Lookup NU author(s): Lorenzo Aulisa,
Dr Nicolas Forraz,
Professor Colin McGuckin
Full text for this publication is not currently held within this repository. Alternative links are provided below where available.
HOX genes encode conserved transcription factors that control the morphological diversification along the anteroposterior body axis. HOX proteins bind to DNA through a highly conserved 60 amino acid sequence called the homeodomain, and greater DNA binding specificity and stability are achieved when it forms complexes with cofactors such as PBX and MEIS in humans. In particular, HOX proteins from paralog groups 1-8, interact with PBX proteins via a specific and highly conserved hydrophobic six amino acid sequence localized in the N-terminal region of HOX. In several oncogenic transformations, deregulated HOX gene expression has been observed, indicating an involvement of these transcriptional regulators in carcinogenesis and metastasis. Inhibition of the HOX-PBX interaction could be a strategy to control the abnormal proliferation of these cancer cells. In this study we describe a small designed peptide amphiphile (PA) which self-assembles into micelles and shows inhibition of T3M4 pancreatic cancer cells, K562 leukemia cells and MJT1 melanoma cells while non-cancerous fibroblast NIH 3T3 cells are less affected. This molecule contains three critical regions: a 9-amino-acid sequence designed to disrupt HOX/PBX/DNA complex formation, a 16-amino-acid sequence to deliver the peptide into the cell and a t6-carbon-acyl chain which we show leads to the molecule's self-assembly and significantly enhances the effectiveness of the molecule to slow cell proliferation. (c) 2008 Acta Materialia Inc. Published by Elsevier Ltd. All rights reserved.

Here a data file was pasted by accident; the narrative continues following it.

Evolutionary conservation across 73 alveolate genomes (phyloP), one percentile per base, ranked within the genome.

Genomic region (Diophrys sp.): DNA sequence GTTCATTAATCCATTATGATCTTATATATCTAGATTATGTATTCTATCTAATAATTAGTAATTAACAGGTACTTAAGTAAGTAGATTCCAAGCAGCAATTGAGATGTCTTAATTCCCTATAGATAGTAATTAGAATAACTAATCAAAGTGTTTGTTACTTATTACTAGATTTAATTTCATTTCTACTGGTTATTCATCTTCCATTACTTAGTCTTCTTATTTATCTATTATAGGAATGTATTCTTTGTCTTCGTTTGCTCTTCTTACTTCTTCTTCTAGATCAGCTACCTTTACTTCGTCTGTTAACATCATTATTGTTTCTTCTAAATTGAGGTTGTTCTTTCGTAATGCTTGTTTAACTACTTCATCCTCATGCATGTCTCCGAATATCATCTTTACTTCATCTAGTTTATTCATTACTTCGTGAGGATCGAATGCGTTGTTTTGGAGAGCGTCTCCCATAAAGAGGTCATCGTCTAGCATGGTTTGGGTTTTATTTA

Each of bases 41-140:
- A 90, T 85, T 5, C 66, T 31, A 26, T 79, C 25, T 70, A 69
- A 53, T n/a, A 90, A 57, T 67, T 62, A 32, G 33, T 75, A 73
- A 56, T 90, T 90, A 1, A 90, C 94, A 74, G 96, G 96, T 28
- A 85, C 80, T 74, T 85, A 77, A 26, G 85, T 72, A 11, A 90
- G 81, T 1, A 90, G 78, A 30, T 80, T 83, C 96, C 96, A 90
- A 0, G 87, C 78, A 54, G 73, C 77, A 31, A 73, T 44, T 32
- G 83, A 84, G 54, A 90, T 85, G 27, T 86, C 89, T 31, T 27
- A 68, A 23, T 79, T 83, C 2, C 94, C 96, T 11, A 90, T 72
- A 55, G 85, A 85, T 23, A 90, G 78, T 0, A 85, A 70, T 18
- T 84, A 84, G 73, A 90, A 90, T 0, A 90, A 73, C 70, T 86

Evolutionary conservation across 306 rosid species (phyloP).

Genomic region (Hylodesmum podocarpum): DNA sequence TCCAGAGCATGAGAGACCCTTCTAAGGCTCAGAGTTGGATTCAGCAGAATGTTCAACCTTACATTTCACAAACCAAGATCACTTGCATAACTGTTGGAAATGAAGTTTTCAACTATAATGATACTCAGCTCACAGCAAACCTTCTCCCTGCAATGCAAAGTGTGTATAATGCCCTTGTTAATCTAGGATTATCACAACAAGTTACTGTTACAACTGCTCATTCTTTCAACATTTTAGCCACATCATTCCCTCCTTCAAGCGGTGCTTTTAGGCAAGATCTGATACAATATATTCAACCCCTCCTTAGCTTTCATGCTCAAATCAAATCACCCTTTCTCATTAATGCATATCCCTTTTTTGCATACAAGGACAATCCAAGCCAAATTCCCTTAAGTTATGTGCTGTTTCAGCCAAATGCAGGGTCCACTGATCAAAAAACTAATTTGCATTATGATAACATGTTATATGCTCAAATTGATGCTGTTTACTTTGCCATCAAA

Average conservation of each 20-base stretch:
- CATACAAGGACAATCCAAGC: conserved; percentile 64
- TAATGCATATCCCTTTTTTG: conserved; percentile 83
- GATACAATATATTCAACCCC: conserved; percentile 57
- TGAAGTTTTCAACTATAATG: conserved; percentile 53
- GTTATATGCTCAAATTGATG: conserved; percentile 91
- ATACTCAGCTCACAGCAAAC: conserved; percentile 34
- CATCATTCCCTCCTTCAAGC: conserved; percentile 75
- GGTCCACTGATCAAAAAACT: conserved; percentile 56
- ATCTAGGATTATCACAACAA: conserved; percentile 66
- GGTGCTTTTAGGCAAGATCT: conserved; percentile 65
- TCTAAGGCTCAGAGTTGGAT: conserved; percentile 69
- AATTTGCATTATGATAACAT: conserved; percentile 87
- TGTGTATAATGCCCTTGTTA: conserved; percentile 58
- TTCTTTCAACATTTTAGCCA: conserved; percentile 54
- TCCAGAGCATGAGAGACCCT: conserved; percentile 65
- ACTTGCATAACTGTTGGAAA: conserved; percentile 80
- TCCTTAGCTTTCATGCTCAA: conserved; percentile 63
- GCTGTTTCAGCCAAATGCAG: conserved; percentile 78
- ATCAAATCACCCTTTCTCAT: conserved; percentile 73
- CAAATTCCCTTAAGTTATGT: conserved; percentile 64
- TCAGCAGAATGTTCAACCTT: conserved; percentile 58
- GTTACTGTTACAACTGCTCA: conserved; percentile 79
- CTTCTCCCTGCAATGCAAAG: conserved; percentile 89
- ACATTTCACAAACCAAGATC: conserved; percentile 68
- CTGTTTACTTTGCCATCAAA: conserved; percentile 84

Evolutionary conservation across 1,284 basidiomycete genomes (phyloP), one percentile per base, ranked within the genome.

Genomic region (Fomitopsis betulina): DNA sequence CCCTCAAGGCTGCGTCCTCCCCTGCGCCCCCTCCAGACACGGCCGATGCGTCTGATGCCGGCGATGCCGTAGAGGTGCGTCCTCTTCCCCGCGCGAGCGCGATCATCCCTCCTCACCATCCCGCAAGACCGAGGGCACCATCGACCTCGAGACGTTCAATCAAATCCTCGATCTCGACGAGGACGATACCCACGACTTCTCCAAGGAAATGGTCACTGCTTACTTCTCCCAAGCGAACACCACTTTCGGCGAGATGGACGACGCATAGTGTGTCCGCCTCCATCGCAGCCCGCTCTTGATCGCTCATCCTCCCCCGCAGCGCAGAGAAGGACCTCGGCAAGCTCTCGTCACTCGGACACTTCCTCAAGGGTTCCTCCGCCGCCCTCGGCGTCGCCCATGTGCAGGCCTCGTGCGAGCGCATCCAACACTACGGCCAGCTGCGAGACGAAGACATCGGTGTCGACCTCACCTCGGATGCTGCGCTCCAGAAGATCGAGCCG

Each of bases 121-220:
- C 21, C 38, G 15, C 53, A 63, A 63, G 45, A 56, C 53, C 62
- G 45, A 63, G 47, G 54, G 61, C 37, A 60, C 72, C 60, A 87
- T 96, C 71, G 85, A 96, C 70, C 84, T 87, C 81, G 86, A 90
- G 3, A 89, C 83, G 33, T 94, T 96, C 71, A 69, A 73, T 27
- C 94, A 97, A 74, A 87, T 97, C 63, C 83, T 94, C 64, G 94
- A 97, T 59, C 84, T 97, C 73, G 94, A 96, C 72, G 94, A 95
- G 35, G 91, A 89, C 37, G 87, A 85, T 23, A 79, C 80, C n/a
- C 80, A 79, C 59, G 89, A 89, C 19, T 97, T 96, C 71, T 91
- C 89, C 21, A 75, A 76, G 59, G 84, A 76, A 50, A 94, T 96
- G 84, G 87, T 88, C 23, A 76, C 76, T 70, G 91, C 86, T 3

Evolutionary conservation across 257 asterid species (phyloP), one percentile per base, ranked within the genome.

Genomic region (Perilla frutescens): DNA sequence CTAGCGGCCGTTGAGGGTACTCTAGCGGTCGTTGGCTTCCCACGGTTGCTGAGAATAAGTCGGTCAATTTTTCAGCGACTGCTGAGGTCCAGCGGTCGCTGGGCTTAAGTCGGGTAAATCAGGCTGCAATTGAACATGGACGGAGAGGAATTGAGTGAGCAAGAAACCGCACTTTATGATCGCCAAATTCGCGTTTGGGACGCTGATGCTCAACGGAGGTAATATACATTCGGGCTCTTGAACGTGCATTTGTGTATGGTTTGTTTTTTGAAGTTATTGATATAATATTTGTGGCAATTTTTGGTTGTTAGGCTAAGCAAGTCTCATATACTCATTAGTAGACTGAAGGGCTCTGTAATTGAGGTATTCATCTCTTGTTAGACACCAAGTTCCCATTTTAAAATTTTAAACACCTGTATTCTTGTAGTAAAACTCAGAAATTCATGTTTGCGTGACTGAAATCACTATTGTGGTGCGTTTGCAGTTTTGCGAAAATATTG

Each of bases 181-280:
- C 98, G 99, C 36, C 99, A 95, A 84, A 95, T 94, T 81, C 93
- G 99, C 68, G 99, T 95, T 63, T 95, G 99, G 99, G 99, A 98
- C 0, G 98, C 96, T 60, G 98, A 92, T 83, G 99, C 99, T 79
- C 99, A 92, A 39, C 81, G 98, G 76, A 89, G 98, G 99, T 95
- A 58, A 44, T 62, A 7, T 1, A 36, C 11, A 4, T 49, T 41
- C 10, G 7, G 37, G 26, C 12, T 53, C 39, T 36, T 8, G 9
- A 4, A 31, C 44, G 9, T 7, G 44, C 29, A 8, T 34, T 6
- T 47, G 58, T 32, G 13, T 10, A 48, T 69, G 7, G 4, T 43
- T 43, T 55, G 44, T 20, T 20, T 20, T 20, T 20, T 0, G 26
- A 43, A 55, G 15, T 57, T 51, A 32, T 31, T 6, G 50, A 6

Author(s): Aulisa L, Forraz N, McGuckin C, Hartgerink JD
Publication type: Article
Publication status: Unknown
Journal: Acta Biomaterialia
ISSN (print): 1742-7061
ISSN (electronic): 1878-7568
Publisher: Elsevier BV
Altmetrics provided by Altmetric